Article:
Sometimes the Lord calms the storm.
Sometimes the Lord lets the storm rage—and calms His child.
How is it with you? Are you calm while storms rage all around you? Or do you spend your days trying to find peace in a turbulent world? The world looks for peace in an external sense. How am I being treated? How well do I get along with my spouse, my children, my parents, my boss? But true peace is not found in these things. Jesus said, “Peace I leave with you, my peace I give unto you: not as the world giveth, give I unto you. Let not your heart be troubled, neither let it be afraid” (John 14:27). The world does not have true peace. True peace means to avoid letting our hearts be troubled. True peace means freedom from being afraid, for perfect love (agape) casts out fear (1 John 4:18). Storms can rage all around us. Some may even come our way and slap us directly in the face. Paul says in Romans 12:18: “If it be possible, as much as lieth in you, live peaceably with all men,” because sometimes we have to meet the storm head on, externally. But when you do have to meet these storms, how is it in your heart?
“Peace I leave with you, my peace I give unto you: not as the world giveth, give I unto you. Let not your heart be troubled, neither let it be afraid.” Having said this nearly 2000 years ago, I can only conclude that God has already given us His peace. We don’t have to look for it. We don’t have to manufacture it. When you consider that the word of Christ has inherent within it the power to create what it says (Genesis 1), God created peace in us simply by making the statement. So, let it happen, let not your heart be troubled. Let God’s strength and courage wash over you. Yield to the power of God. Back off and let Him have His way in your heart and life.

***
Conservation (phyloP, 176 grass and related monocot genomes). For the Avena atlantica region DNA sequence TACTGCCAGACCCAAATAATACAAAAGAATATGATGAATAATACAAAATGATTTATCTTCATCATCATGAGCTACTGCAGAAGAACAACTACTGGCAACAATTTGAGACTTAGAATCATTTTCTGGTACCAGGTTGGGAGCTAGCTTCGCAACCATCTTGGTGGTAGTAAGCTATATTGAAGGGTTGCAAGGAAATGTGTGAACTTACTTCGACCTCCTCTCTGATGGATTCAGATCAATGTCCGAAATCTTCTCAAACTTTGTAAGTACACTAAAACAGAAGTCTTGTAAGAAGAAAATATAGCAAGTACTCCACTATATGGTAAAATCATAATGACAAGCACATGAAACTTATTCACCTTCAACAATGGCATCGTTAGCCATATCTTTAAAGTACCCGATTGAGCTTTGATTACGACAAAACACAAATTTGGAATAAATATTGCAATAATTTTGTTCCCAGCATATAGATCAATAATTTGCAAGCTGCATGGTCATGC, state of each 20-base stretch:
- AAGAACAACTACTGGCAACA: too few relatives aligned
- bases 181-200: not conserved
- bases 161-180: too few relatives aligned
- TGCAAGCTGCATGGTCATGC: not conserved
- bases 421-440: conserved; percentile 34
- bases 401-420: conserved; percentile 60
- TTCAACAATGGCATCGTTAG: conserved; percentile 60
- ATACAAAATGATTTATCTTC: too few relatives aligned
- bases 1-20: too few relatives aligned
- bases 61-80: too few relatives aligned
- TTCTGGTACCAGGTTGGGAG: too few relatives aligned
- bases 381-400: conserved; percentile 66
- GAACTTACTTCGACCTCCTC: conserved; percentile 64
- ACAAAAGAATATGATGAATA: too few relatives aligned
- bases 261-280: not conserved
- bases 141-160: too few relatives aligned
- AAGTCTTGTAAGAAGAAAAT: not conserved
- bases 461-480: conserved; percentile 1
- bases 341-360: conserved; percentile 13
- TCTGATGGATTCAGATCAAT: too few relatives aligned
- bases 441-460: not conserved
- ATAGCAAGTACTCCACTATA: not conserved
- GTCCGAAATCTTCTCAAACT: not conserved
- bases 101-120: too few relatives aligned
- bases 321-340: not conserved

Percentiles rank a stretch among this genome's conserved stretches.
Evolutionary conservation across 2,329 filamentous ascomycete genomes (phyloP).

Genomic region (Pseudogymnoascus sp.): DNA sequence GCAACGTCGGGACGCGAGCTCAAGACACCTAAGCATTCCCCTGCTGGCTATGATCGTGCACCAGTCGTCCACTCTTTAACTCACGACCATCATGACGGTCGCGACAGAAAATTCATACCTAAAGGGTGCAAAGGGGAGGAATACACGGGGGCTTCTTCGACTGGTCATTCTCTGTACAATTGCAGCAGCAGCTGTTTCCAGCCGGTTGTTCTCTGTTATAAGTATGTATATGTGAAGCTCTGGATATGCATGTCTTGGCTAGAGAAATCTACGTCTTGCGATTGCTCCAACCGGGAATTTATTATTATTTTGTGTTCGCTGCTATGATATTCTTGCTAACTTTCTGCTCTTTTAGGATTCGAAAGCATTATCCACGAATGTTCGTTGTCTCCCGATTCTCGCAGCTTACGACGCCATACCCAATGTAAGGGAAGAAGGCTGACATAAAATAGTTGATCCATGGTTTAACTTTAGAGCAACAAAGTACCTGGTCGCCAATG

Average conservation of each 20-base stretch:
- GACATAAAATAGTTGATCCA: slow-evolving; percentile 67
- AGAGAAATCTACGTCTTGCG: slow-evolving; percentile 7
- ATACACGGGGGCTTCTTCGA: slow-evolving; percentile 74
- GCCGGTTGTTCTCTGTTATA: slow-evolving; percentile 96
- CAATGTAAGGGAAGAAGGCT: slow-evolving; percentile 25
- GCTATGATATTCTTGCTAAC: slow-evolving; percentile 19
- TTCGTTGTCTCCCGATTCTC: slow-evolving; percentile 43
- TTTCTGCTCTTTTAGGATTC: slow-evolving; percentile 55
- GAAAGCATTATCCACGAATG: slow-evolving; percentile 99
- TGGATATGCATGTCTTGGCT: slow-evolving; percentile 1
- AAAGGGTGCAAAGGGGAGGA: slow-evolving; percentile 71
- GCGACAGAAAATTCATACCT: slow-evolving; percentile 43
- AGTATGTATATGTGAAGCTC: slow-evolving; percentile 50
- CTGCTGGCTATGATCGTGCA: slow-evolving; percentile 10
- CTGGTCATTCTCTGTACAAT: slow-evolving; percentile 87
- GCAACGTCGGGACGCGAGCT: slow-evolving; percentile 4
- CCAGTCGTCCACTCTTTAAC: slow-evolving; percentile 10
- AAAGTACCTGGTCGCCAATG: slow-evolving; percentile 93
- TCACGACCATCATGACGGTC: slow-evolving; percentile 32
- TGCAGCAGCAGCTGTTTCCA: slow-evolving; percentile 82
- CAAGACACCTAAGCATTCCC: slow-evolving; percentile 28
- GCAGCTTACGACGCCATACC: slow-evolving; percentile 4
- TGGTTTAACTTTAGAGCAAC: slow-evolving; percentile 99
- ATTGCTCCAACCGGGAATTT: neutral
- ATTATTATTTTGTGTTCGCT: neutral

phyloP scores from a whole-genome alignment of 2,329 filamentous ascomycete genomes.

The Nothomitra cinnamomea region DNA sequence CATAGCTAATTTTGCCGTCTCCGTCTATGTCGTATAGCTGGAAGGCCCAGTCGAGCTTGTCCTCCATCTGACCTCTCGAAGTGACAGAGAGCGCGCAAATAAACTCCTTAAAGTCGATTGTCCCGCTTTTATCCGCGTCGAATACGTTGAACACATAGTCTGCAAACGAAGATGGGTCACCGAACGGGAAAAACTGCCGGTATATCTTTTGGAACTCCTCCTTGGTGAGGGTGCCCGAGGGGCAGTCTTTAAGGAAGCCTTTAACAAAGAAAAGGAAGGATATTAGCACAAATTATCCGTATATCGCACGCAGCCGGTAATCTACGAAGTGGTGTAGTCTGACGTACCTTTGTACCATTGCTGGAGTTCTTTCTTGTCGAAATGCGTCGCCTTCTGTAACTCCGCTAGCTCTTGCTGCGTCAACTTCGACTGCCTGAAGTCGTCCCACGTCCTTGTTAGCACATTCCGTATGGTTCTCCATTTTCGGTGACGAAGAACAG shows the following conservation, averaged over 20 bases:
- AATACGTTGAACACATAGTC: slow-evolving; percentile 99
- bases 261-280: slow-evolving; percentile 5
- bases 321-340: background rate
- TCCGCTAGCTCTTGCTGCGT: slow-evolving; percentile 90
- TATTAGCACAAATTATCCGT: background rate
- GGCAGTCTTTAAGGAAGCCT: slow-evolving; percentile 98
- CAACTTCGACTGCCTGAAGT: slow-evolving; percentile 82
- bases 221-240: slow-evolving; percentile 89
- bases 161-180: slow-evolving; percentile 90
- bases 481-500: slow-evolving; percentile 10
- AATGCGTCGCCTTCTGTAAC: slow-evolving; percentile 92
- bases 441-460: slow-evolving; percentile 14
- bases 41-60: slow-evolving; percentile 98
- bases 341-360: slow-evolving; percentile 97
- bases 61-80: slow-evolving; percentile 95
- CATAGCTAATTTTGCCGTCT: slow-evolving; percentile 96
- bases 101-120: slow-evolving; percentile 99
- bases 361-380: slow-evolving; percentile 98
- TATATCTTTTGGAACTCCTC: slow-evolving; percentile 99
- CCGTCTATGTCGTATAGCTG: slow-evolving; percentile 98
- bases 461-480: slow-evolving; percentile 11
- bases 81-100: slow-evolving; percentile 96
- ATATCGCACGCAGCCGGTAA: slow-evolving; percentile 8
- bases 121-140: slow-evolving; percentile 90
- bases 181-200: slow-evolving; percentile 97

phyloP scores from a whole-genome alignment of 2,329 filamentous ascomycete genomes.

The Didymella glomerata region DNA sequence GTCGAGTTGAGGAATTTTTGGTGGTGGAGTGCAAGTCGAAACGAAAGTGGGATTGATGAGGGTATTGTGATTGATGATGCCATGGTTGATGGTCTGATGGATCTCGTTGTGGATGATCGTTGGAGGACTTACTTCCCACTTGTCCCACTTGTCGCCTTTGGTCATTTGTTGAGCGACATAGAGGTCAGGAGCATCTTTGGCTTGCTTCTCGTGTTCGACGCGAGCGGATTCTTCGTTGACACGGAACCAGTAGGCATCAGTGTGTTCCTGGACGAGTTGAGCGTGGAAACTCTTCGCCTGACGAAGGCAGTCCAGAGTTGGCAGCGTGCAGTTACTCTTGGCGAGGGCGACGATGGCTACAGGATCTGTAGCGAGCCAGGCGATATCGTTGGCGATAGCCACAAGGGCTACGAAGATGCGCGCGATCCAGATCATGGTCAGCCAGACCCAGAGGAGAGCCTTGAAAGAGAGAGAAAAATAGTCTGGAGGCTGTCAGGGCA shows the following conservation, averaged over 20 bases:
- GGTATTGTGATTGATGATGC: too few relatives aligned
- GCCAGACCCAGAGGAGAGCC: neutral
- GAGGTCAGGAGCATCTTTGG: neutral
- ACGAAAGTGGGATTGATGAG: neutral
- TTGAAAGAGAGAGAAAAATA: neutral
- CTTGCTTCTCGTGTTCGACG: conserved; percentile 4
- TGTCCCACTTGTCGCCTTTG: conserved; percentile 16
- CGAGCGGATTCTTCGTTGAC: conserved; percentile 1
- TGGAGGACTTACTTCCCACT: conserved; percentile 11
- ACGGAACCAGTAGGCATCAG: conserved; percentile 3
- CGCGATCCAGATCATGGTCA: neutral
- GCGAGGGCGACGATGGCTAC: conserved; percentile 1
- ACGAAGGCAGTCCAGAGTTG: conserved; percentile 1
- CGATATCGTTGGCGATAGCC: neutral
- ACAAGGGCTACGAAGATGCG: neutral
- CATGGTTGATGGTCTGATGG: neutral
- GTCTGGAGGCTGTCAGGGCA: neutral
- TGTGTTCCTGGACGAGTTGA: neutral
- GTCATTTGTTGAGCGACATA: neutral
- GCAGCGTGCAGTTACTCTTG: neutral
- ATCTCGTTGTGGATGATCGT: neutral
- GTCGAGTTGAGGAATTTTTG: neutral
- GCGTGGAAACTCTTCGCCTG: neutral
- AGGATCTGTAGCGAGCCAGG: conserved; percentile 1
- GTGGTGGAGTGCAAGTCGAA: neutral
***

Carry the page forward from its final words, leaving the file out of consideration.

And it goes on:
Have you ever thought about the things that bother us? Often, years after the fact, we may remember having a passionate discussion with someone, maybe with our spouse. We remember very well having the discussion, but when the question is asked about what the subject was, no one can remember! However, when a big issue arises, such as losing a job over Sabbath observance, for example, our hearts are at perfect peace. The reason for this dichotomy is our own selfishness, for when we go our own way we become defensive and are actually willing to defend to our spiritual death the most trivial of pursuits. On the other hand, when we are acting within God’s will, He gives us perfect peace, even during the storm. “Great peace have they which love thy law: and nothing shall offend them” (Psalm 119:165). We need to let God choose our battles for us.
The world does not have true peace. So how do we obtain such a precious commodity? How do we avoid letting our hearts be troubled? How can we obtain courage and freedom from fear? Let’s allow E. J. Waggoner, one of the 1888 messengers, answer this, for he says it so very well:
"Grace to you and peace from God the Father" [Galtations 1:3]—this is the word of the Lord and therefore means more than man's word. The Lord does not deal in empty compliments. His word creates, and here we have the form of the